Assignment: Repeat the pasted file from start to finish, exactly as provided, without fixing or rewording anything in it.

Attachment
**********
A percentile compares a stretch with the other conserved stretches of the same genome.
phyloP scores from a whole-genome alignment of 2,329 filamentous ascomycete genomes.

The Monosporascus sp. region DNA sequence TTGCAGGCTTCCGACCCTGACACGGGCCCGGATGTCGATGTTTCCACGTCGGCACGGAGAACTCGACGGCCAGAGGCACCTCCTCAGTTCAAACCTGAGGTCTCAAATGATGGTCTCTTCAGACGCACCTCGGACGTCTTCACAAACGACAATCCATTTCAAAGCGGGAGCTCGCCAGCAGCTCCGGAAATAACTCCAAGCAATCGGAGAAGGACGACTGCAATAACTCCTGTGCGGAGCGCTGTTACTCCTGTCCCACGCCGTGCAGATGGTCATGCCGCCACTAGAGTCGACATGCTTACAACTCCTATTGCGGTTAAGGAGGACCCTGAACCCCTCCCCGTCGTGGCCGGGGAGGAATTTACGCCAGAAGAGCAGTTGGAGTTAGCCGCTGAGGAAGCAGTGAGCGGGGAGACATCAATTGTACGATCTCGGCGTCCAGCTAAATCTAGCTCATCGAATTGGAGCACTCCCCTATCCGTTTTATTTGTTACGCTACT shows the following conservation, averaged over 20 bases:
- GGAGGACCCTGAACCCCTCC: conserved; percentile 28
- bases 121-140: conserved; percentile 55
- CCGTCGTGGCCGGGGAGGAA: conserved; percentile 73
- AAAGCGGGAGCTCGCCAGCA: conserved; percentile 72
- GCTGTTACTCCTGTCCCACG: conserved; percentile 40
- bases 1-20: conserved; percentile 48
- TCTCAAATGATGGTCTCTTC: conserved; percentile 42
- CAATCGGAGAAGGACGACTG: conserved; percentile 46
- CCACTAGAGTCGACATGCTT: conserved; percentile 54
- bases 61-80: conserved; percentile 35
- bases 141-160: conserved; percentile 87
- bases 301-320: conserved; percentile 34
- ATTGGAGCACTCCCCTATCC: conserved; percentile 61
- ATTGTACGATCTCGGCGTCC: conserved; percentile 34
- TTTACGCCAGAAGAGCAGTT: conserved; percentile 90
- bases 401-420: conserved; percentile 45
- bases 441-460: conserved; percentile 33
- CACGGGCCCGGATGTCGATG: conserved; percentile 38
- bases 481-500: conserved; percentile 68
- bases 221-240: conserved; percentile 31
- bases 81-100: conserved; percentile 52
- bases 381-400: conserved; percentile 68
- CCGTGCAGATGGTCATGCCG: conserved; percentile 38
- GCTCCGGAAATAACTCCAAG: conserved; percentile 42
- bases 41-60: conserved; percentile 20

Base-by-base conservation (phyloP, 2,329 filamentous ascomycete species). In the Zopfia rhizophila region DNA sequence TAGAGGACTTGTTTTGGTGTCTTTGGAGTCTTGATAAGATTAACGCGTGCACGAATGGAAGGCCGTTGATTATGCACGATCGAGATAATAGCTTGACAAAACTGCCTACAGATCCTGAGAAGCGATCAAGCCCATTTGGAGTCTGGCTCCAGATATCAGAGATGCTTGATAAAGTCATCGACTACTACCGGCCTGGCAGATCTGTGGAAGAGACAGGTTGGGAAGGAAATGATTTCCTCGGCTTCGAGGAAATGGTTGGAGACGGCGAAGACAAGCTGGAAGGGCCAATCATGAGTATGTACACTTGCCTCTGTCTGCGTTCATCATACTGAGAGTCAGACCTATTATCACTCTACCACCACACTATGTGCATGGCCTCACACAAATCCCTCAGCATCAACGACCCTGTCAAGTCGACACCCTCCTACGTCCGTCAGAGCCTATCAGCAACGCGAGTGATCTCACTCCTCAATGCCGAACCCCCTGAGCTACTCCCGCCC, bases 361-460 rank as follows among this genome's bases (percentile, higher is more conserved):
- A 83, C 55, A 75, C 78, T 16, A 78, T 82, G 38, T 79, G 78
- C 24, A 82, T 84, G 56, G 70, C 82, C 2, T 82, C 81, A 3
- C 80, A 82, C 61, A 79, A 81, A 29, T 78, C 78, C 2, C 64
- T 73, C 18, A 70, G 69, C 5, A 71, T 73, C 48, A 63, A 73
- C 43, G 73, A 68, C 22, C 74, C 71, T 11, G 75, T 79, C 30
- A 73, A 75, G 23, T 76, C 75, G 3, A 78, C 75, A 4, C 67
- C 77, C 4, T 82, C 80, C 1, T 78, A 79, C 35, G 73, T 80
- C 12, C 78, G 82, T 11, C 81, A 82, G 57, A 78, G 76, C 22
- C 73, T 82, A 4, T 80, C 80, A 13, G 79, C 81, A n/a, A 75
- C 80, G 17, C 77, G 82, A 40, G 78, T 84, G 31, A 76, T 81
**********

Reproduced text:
A percentile compares a stretch with the other conserved stretches of the same genome.
phyloP scores from a whole-genome alignment of 2,329 filamentous ascomycete genomes.

The Monosporascus sp. region DNA sequence TTGCAGGCTTCCGACCCTGACACGGGCCCGGATGTCGATGTTTCCACGTCGGCACGGAGAACTCGACGGCCAGAGGCACCTCCTCAGTTCAAACCTGAGGTCTCAAATGATGGTCTCTTCAGACGCACCTCGGACGTCTTCACAAACGACAATCCATTTCAAAGCGGGAGCTCGCCAGCAGCTCCGGAAATAACTCCAAGCAATCGGAGAAGGACGACTGCAATAACTCCTGTGCGGAGCGCTGTTACTCCTGTCCCACGCCGTGCAGATGGTCATGCCGCCACTAGAGTCGACATGCTTACAACTCCTATTGCGGTTAAGGAGGACCCTGAACCCCTCCCCGTCGTGGCCGGGGAGGAATTTACGCCAGAAGAGCAGTTGGAGTTAGCCGCTGAGGAAGCAGTGAGCGGGGAGACATCAATTGTACGATCTCGGCGTCCAGCTAAATCTAGCTCATCGAATTGGAGCACTCCCCTATCCGTTTTATTTGTTACGCTACT shows the following conservation, averaged over 20 bases:
- GGAGGACCCTGAACCCCTCC: conserved; percentile 28
- bases 121-140: conserved; percentile 55
- CCGTCGTGGCCGGGGAGGAA: conserved; percentile 73
- AAAGCGGGAGCTCGCCAGCA: conserved; percentile 72
- GCTGTTACTCCTGTCCCACG: conserved; percentile 40
- bases 1-20: conserved; percentile 48
- TCTCAAATGATGGTCTCTTC: conserved; percentile 42
- CAATCGGAGAAGGACGACTG: conserved; percentile 46
- CCACTAGAGTCGACATGCTT: conserved; percentile 54
- bases 61-80: conserved; percentile 35
- bases 141-160: conserved; percentile 87
- bases 301-320: conserved; percentile 34
- ATTGGAGCACTCCCCTATCC: conserved; percentile 61
- ATTGTACGATCTCGGCGTCC: conserved; percentile 34
- TTTACGCCAGAAGAGCAGTT: conserved; percentile 90
- bases 401-420: conserved; percentile 45
- bases 441-460: conserved; percentile 33
- CACGGGCCCGGATGTCGATG: conserved; percentile 38
- bases 481-500: conserved; percentile 68
- bases 221-240: conserved; percentile 31
- bases 81-100: conserved; percentile 52
- bases 381-400: conserved; percentile 68
- CCGTGCAGATGGTCATGCCG: conserved; percentile 38
- GCTCCGGAAATAACTCCAAG: conserved; percentile 42
- bases 41-60: conserved; percentile 20

Base-by-base conservation (phyloP, 2,329 filamentous ascomycete species). In the Zopfia rhizophila region DNA sequence TAGAGGACTTGTTTTGGTGTCTTTGGAGTCTTGATAAGATTAACGCGTGCACGAATGGAAGGCCGTTGATTATGCACGATCGAGATAATAGCTTGACAAAACTGCCTACAGATCCTGAGAAGCGATCAAGCCCATTTGGAGTCTGGCTCCAGATATCAGAGATGCTTGATAAAGTCATCGACTACTACCGGCCTGGCAGATCTGTGGAAGAGACAGGTTGGGAAGGAAATGATTTCCTCGGCTTCGAGGAAATGGTTGGAGACGGCGAAGACAAGCTGGAAGGGCCAATCATGAGTATGTACACTTGCCTCTGTCTGCGTTCATCATACTGAGAGTCAGACCTATTATCACTCTACCACCACACTATGTGCATGGCCTCACACAAATCCCTCAGCATCAACGACCCTGTCAAGTCGACACCCTCCTACGTCCGTCAGAGCCTATCAGCAACGCGAGTGATCTCACTCCTCAATGCCGAACCCCCTGAGCTACTCCCGCCC, bases 361-460 rank as follows among this genome's bases (percentile, higher is more conserved):
- A 83, C 55, A 75, C 78, T 16, A 78, T 82, G 38, T 79, G 78
- C 24, A 82, T 84, G 56, G 70, C 82, C 2, T 82, C 81, A 3
- C 80, A 82, C 61, A 79, A 81, A 29, T 78, C 78, C 2, C 64
- T 73, C 18, A 70, G 69, C 5, A 71, T 73, C 48, A 63, A 73
- C 43, G 73, A 68, C 22, C 74, C 71, T 11, G 75, T 79, C 30
- A 73, A 75, G 23, T 76, C 75, G 3, A 78, C 75, A 4, C 67
- C 77, C 4, T 82, C 80, C 1, T 78, A 79, C 35, G 73, T 80
- C 12, C 78, G 82, T 11, C 81, A 82, G 57, A 78, G 76, C 22
- C 73, T 82, A 4, T 80, C 80, A 13, G 79, C 81, A n/a, A 75
- C 80, G 17, C 77, G 82, A 40, G 78, T 84, G 31, A 76, T 81